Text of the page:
So I have been flirting with the idea of trying some of the techniques that they use on their garments.  Before I do that however, there is the Foothills Guild Fall Craft Show next week.  That means there are a few unfinished items that I need  finishing, so that my inventory isn't just plain pitiful.  (It is a good thing we are doing this as a group, I don't think I could do it on my own!)  I have successfully made myself stay away from any new ventures until after the show.  But, I have been eyeing a few hand sewing projects that need my attention, just to warm up to the whole idea.  You know buttons that have left their proper place, seams that may have fallen to pieces on that old work shirt, and of course things that need shortening (one of my least favorite things to do!)

I decided to start with a gray wool skirt that I purchased at the Cleveland Tn Goodwill.  ( which is well worth the trip!)  The skirt is too long by several inches, this does not surprise me at all because, at barely 5"1' everything from skirts to pants to sleeves is always too long by several inches!

I took the photo on my striped couch so that we could compare the length when I finished.
This skirt was handmade by someone, who knows how long ago, but she was just almost my size, just a little taller maybe.  See the lovely hem tape!  I was careful to save the tape, and I reused it!

Recently, I wore the skirt to my Daughters house and while I was there, I pinned the hem up  2 inches all the way around.  (My granddaughter was fascinated!)  I  took a look in the mirror, and my Daughter and I agreed that it needed to go up more.  So I tried 3 inches.  "Nope",  she said it needed to go up even further!  3.5 inches?  "Up,Up,Up" she said!  I went up a full 4 inches, and it hit me at that sweet spot on your knee, where you can see the calf begin to curve in.  "There" I said, and I was happy.  She still had her doubts, but she let me be!


 That evening, I pinned up the hem at 4 inches, and basted it down by the new hemline.  Then I placed a pin at 2 inches all the way around the hem, and cut right along the pinned line.
Holding my breath the whole way!  Oops, looks like a basted after the cutting!




 I should have used a contrasting thread for the basting but you get the idea.  Then I reapplied the hem tape and sewed the hem with what I call a catch stitch, and finally, took out the basting thread!  Finito!  ( I took the picture below before I pressed the hem, but you get the idea.)


I realize that this project was all done by hand, and that there was not a sewing machine in sight, but I hemmed a skirt that actually ended up the length I wanted it to be, folks!!!  That is huge!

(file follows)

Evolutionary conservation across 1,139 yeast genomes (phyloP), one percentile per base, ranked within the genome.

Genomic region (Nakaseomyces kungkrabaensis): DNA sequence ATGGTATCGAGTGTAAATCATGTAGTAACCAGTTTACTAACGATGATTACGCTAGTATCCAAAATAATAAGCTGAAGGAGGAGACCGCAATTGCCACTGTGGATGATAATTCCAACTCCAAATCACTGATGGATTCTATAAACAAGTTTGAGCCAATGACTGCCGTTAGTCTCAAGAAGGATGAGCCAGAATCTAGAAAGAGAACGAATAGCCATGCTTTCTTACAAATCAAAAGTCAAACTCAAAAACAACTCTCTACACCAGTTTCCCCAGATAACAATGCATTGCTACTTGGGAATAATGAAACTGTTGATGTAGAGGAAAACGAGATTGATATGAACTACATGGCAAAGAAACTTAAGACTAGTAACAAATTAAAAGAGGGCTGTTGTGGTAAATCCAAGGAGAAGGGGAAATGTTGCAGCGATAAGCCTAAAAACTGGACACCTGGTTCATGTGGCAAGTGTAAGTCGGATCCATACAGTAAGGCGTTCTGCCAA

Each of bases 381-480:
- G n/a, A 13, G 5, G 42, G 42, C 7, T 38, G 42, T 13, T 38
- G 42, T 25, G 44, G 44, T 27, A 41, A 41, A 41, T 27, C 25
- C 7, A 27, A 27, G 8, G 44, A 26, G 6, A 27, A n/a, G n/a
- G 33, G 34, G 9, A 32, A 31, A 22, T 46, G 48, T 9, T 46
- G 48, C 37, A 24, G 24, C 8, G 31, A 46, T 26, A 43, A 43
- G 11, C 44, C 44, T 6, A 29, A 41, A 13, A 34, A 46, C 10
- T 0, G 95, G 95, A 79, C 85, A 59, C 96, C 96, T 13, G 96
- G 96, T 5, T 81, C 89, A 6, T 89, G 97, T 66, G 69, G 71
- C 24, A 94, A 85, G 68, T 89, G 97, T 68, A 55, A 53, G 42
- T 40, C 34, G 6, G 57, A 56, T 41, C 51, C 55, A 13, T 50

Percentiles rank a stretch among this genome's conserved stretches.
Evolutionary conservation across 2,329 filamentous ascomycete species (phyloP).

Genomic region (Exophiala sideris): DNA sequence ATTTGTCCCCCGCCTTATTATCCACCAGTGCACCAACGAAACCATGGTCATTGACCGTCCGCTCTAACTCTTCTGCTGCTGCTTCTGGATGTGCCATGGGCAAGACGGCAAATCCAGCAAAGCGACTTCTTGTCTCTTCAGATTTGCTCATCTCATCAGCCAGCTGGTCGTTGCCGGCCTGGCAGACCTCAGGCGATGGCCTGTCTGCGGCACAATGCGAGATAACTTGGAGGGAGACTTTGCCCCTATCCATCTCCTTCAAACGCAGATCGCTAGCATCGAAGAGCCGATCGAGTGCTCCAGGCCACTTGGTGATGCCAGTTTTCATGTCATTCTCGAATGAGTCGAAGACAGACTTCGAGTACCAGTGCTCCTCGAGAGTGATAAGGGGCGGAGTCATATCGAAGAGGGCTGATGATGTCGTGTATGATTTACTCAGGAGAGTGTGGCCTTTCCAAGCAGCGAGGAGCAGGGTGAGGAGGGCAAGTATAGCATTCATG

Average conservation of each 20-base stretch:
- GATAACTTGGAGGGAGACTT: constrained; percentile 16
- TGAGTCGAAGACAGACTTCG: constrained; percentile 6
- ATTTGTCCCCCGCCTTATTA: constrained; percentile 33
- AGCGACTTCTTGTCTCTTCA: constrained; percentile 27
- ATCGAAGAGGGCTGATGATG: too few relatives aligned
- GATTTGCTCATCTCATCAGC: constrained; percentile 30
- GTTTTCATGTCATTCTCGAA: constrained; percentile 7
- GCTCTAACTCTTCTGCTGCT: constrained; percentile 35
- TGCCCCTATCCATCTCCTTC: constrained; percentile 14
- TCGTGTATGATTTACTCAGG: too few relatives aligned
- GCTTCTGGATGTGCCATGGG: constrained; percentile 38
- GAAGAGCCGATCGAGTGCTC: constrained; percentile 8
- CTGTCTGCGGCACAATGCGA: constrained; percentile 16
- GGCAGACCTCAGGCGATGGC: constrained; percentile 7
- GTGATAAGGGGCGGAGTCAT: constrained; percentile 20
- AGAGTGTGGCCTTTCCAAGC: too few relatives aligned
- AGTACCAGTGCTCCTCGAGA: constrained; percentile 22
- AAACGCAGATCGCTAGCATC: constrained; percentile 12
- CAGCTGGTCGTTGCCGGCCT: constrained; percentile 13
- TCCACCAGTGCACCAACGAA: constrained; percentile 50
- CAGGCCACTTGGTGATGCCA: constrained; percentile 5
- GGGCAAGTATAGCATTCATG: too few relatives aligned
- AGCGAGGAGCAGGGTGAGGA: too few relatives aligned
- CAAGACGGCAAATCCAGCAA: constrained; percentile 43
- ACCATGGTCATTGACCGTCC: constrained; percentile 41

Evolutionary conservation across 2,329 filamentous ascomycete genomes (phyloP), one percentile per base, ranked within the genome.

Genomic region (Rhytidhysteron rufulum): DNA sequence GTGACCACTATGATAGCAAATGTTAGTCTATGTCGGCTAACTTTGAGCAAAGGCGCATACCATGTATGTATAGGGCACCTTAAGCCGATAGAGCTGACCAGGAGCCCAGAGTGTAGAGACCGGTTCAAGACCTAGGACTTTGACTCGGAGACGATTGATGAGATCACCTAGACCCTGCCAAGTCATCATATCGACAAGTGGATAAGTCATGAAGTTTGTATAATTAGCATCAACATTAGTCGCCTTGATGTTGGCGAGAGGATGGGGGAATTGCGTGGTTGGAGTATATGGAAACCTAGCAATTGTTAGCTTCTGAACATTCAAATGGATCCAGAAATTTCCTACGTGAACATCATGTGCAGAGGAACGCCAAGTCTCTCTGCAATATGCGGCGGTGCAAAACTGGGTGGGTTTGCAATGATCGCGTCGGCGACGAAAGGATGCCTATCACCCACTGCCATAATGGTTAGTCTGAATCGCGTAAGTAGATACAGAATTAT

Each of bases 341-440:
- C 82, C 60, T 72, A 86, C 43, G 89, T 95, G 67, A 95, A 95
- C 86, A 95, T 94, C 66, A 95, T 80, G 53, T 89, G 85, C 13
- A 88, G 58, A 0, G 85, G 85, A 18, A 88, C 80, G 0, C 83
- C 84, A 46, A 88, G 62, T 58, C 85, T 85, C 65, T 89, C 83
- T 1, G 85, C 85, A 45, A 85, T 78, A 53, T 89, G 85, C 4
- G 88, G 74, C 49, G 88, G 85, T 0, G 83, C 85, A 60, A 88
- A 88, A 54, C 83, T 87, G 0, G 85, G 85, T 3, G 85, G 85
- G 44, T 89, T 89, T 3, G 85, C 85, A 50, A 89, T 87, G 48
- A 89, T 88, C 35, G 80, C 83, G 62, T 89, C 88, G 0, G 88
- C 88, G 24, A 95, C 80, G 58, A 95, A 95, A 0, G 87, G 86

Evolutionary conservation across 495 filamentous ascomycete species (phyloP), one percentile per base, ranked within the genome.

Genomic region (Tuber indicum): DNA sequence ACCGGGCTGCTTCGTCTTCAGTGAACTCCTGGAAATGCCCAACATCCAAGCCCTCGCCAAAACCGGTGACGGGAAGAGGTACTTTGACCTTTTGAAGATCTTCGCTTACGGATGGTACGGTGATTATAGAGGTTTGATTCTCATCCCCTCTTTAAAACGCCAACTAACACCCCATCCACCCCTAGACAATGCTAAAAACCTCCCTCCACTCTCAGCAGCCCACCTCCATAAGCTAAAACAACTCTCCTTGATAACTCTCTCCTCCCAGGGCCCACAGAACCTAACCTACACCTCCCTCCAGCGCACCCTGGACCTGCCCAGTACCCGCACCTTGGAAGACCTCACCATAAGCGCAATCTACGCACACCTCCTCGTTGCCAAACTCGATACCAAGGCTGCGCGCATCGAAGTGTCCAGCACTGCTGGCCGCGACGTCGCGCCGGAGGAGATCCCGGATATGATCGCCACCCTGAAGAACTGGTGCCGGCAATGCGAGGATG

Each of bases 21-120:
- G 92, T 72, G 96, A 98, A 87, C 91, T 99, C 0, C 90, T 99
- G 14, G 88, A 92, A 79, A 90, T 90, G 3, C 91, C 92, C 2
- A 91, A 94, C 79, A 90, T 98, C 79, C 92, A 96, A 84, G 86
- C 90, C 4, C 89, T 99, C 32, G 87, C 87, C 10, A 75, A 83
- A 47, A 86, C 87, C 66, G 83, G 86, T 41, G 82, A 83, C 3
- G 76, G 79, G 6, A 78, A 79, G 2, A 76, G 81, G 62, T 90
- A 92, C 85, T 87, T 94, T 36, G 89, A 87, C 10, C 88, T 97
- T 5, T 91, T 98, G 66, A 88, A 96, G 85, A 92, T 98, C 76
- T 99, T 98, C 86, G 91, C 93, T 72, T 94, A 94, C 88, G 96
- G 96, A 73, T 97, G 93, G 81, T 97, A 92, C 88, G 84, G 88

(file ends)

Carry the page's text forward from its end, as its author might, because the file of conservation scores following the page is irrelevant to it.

Baby steps, baby steps!


Until next time, Happy Weaving, Tina

Thursday, November 1, 2012

Moving right along!

Life has been very busy lately, hence the non blogging!  Not much weaving going on since just before the Museum of Appalachia Homecoming.

One commitment after another is claiming my attention.  First a conference in Denver, then we had a Son and his family in last week and this week my youngest daughter and her Husband are in for a couple of days.  To accomplish something, I finished the baby blanket that I had woven for their upcoming adoption and it was waiting for them in the guest room!


To top it all off, today we moved my MIL from her efficiency apartment into a one bedroom apartment!  It was great to have the kids in to help.  We got everything moved in, and even got the pictures hung!  We made plans about what else should come from her storage unit now that she has a little more room.  I think that may happen Saturday afternoon.  She is thrilled with her new digs!

I am planning to get to the looms on Saturday morning, right after the kids get on the road.  I have several pieces I would love to finish for the Foothills Guild Craft Show.  I have a very colorful looper rug to finish weaving with a cool black and white fabric one under it.



I also would love to weave up a couple of the Bread Cloths I have on the Leclerc, and I could possible weave up the last of the Baby blankets on Lillian.  I have a placemat warp on the little no name loom on the landing, it has one runner already woven, with warp for more.   I can't start something new on the little Leclerc as I am waiting for the specifics on a custom order. ( Hopefully, I won't hear from them until after the show!)

That is about it for me, the weather is getting progressively cooler, we have had a fire in the wood stove morning and evening for about 4 days in a row now.  I think there will be a warm up this weekend, but I have enjoyed the fires.  (I even rearranged the furniture so that I can see the fire from the couch!)

Until next time, Happy Weaving, Tina